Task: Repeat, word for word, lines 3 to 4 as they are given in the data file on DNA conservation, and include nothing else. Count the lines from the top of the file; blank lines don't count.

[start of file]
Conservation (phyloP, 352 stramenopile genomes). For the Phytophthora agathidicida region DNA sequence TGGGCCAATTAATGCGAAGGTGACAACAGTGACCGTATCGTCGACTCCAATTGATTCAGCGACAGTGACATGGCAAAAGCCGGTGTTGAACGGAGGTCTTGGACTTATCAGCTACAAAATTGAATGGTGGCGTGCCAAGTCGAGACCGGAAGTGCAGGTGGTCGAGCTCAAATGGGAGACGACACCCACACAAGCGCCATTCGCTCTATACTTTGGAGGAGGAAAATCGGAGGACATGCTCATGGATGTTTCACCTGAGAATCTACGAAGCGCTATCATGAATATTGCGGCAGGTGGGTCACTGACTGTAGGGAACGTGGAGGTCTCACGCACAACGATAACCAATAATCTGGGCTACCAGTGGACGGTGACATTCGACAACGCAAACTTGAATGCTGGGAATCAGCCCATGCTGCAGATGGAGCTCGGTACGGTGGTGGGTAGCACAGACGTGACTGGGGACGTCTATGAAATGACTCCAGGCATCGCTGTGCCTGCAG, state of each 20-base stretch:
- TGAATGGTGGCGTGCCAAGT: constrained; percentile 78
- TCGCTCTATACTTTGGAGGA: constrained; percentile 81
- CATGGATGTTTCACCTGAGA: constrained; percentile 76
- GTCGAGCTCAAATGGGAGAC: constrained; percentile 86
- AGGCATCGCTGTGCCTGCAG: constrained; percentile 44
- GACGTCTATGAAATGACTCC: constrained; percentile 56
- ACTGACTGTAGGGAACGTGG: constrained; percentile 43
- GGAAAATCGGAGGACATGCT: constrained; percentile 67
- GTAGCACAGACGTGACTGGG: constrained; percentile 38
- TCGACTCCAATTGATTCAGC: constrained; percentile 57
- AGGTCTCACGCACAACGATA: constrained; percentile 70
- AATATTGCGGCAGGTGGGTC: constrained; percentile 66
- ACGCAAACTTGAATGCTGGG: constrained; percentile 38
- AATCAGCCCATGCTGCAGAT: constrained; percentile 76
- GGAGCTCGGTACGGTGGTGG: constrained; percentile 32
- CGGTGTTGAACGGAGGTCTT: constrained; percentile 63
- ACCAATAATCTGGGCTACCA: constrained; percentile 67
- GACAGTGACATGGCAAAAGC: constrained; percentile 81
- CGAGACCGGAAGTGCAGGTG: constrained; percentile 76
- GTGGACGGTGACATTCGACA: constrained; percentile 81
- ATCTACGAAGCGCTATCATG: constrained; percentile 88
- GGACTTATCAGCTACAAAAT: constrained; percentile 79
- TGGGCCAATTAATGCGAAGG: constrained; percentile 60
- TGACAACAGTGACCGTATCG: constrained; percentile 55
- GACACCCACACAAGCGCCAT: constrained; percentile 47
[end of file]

- TCGCTCTATACTTTGGAGGA: constrained; percentile 81
- CATGGATGTTTCACCTGAGA: constrained; percentile 76